Get to know your camera’s and drive modes and you’ll soon be capturing pin-sharp images. Most D-SLRs have two main focusing modes which use either a single-point focus or multiple-point focus.
Single point focus is a good option if your object is relatively static. If you’re shooting a portrait, for example, then you can change the focus point so that it’s on your subject’s eyes. Using single point focus mode with a DSLR, you need to scroll through the point until the one you want is highlighted. You then need to press the shutter halfway,focus check your composition and then shoot.
When using multiple point and dynamic focusing modes,you can take advantage of your DSLR’s ‘intelligence’ and let it do the leg work for you. Today’s DSLR have a varying number of focus points, but nine is pretty standard. You’ll rely on the camera to select the main subject in your image-fine in many situations, but if your composition is unconventional, you may be better off either single-point or manual mode.
Continuous shooting mode
If you’re shooting fast moving object, such as a car, try using your DSLR continuous-focus-tracking mode. This will help you capture great action shots, simply focus in the normal way by pressing the shutter button down halfway. The focus point will change when you move the camera or the object that you’re focusing on moves, leaving you free to concentrate on composition and tracking.
The drive mode you select will also play a huge part in your success. Using the continuous shooting mode when photographing action will enable you to fire off multiple shots in succession at your camera’s maximum frame rate for as long as you hold down the shutter.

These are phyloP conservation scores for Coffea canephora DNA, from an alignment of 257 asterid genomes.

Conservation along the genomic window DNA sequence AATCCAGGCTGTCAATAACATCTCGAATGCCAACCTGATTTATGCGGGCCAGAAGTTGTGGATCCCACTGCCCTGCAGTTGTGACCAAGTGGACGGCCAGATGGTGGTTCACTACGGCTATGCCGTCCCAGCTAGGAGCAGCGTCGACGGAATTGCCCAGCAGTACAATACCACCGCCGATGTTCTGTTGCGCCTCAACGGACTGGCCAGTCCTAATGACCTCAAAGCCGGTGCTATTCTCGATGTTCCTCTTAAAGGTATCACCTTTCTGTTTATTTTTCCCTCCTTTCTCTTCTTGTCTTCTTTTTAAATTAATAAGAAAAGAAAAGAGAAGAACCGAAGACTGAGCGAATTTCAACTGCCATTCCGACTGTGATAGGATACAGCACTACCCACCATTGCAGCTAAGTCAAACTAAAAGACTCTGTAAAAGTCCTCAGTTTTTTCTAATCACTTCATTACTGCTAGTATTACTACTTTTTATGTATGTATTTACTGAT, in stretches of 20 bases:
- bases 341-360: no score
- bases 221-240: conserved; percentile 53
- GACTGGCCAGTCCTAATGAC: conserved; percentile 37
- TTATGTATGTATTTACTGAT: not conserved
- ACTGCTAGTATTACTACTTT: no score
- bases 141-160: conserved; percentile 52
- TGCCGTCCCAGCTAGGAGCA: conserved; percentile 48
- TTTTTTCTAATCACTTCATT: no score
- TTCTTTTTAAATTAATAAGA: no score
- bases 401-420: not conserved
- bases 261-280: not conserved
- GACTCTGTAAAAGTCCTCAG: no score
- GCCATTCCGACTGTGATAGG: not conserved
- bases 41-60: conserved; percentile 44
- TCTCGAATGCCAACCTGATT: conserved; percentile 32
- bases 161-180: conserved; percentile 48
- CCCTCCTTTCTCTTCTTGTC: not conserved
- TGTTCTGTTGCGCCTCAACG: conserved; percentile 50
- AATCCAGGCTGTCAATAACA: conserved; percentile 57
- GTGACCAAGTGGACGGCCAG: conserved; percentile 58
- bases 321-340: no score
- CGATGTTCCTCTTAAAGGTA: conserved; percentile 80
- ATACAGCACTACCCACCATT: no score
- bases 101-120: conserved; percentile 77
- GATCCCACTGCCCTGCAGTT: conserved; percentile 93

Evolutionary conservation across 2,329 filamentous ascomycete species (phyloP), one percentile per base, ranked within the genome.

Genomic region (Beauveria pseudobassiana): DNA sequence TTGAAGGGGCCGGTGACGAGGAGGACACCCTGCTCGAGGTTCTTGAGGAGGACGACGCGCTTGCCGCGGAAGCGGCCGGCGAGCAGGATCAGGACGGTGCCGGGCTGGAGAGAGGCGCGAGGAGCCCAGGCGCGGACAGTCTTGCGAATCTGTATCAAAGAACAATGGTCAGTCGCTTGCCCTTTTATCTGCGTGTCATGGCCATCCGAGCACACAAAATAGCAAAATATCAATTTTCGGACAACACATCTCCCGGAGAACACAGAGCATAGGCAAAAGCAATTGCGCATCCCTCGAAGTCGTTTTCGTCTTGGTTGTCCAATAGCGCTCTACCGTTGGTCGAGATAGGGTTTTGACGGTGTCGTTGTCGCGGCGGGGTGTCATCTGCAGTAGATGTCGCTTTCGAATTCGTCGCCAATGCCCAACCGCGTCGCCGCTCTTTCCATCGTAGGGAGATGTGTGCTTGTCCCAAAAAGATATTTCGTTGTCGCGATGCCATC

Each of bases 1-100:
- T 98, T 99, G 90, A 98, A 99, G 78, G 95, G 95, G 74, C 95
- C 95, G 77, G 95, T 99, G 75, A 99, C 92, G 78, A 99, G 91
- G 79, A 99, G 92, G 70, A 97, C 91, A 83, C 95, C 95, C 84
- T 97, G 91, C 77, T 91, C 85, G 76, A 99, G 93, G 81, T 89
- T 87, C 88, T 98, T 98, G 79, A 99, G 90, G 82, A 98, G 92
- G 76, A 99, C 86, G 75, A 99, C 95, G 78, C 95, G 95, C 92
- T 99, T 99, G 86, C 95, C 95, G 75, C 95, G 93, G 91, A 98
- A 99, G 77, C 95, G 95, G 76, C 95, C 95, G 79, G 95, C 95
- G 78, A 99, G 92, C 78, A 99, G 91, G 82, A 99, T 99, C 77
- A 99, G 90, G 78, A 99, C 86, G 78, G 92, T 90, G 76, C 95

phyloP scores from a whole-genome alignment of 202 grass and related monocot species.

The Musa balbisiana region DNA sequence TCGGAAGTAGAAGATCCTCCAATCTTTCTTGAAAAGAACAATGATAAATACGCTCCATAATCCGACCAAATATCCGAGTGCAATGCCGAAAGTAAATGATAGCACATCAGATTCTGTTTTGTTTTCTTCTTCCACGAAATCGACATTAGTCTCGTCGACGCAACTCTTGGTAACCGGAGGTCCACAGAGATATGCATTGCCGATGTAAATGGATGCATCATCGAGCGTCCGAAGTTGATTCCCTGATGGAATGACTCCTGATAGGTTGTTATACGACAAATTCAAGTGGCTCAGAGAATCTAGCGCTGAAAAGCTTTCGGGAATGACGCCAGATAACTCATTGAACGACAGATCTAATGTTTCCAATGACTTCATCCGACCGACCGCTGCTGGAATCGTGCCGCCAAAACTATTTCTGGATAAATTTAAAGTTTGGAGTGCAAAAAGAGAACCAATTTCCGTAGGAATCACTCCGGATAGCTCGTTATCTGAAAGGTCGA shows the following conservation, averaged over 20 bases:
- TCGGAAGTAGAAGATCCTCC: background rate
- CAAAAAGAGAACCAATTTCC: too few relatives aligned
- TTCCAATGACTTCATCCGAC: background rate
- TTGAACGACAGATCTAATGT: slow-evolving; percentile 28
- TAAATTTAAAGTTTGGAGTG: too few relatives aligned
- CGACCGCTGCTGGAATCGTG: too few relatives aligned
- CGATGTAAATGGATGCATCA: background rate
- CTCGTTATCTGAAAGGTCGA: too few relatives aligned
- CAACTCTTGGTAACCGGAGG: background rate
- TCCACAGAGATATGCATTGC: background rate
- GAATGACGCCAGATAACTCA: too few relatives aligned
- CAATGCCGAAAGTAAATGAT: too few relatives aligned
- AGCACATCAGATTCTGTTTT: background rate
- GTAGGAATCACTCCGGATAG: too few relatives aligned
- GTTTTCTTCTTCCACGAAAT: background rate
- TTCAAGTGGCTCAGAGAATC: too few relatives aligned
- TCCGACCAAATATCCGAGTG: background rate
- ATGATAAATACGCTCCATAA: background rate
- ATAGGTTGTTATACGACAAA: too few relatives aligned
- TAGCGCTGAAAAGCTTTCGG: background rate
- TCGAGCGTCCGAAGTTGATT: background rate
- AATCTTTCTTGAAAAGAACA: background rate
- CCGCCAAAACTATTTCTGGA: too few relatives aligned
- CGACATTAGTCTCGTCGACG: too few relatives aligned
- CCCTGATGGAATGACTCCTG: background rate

The sophisticated auto-focus functions on modern cameras are great for most photographic situations. However, they’re not always the secret to successfully shooting sharper shots they’ll be occasions when you’re better off using manual.
Macro photography is one are where many photographers find it easier to focus manually, especially as the extremely limited depth of field makes pin point focusing critical. If you’ve tried capturing the magic of the miniature world, you’ll know that it can be frustrating as your lens searches for the focus point. By far the easiest option is to switch to manual mode and use the focusing ring to move the lens silently into focus. Some photographers move the camera back and forth until the subject becomes sharp. If your camera’s mounted on tripod, a focus rack (rail will help you d this).
Some action photographers also use manual focus,especially if they’re using the pre-focus method. Using this technique in a case of predicting where the action is going to take place and then pre-focusing on that spot and waiting for the action to move into the area. Doing this in manual focus mode is much easier. You’ll need to get your timing just right.
If you’re shooting through glass in low-light conditions, or you’re taking a shot of a subject that’s made from even tones, you might find that the auto focus can get confused. These are also conditions where you can benefit from switching to manual.
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About the Author
Most of the time our memories are full of images, like travelling. Creativity is a process that never stops. Keep at it all the time. when taking landscape, remember that people really want to look different angle. One is tendency to over-use slow shutter speeds when shooting river, sea and mount scenes, producing what looks more like milk or soup that actual water. Perhaps this is regarded as artistic, but isn’t photography meant to be a representational art.